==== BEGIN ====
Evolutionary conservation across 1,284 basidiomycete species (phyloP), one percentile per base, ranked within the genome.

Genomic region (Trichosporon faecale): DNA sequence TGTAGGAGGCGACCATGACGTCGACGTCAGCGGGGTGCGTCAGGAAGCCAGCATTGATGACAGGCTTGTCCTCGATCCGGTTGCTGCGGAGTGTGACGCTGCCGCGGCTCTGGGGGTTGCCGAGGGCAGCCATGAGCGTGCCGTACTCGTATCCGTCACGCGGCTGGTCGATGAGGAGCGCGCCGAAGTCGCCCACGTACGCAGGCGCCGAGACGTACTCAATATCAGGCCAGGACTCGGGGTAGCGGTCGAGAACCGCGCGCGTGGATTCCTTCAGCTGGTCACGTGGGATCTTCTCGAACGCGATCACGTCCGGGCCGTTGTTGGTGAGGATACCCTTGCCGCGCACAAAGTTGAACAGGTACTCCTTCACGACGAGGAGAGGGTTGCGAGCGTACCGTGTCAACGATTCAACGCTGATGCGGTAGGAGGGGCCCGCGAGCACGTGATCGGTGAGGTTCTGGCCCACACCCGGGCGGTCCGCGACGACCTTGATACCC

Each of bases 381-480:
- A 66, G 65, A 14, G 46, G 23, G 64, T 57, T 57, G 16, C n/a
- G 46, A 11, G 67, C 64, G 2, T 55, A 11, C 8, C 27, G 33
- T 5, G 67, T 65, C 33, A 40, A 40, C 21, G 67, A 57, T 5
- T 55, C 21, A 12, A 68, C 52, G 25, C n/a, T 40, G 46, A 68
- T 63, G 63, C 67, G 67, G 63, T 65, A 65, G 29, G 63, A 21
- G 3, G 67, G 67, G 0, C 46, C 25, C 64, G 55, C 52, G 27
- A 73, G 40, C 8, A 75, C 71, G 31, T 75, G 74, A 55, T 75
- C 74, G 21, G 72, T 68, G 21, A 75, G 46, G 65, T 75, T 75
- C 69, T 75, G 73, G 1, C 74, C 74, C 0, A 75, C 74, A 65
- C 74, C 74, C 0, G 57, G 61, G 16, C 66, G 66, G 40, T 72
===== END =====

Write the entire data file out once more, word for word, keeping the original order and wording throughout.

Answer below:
Evolutionary conservation across 1,284 basidiomycete species (phyloP), one percentile per base, ranked within the genome.

Genomic region (Trichosporon faecale): DNA sequence TGTAGGAGGCGACCATGACGTCGACGTCAGCGGGGTGCGTCAGGAAGCCAGCATTGATGACAGGCTTGTCCTCGATCCGGTTGCTGCGGAGTGTGACGCTGCCGCGGCTCTGGGGGTTGCCGAGGGCAGCCATGAGCGTGCCGTACTCGTATCCGTCACGCGGCTGGTCGATGAGGAGCGCGCCGAAGTCGCCCACGTACGCAGGCGCCGAGACGTACTCAATATCAGGCCAGGACTCGGGGTAGCGGTCGAGAACCGCGCGCGTGGATTCCTTCAGCTGGTCACGTGGGATCTTCTCGAACGCGATCACGTCCGGGCCGTTGTTGGTGAGGATACCCTTGCCGCGCACAAAGTTGAACAGGTACTCCTTCACGACGAGGAGAGGGTTGCGAGCGTACCGTGTCAACGATTCAACGCTGATGCGGTAGGAGGGGCCCGCGAGCACGTGATCGGTGAGGTTCTGGCCCACACCCGGGCGGTCCGCGACGACCTTGATACCC

Each of bases 381-480:
- A 66, G 65, A 14, G 46, G 23, G 64, T 57, T 57, G 16, C n/a
- G 46, A 11, G 67, C 64, G 2, T 55, A 11, C 8, C 27, G 33
- T 5, G 67, T 65, C 33, A 40, A 40, C 21, G 67, A 57, T 5
- T 55, C 21, A 12, A 68, C 52, G 25, C n/a, T 40, G 46, A 68
- T 63, G 63, C 67, G 67, G 63, T 65, A 65, G 29, G 63, A 21
- G 3, G 67, G 67, G 0, C 46, C 25, C 64, G 55, C 52, G 27
- A 73, G 40, C 8, A 75, C 71, G 31, T 75, G 74, A 55, T 75
- C 74, G 21, G 72, T 68, G 21, A 75, G 46, G 65, T 75, T 75
- C 69, T 75, G 73, G 1, C 74, C 74, C 0, A 75, C 74, A 65
- C 74, C 74, C 0, G 57, G 61, G 16, C 66, G 66, G 40, T 72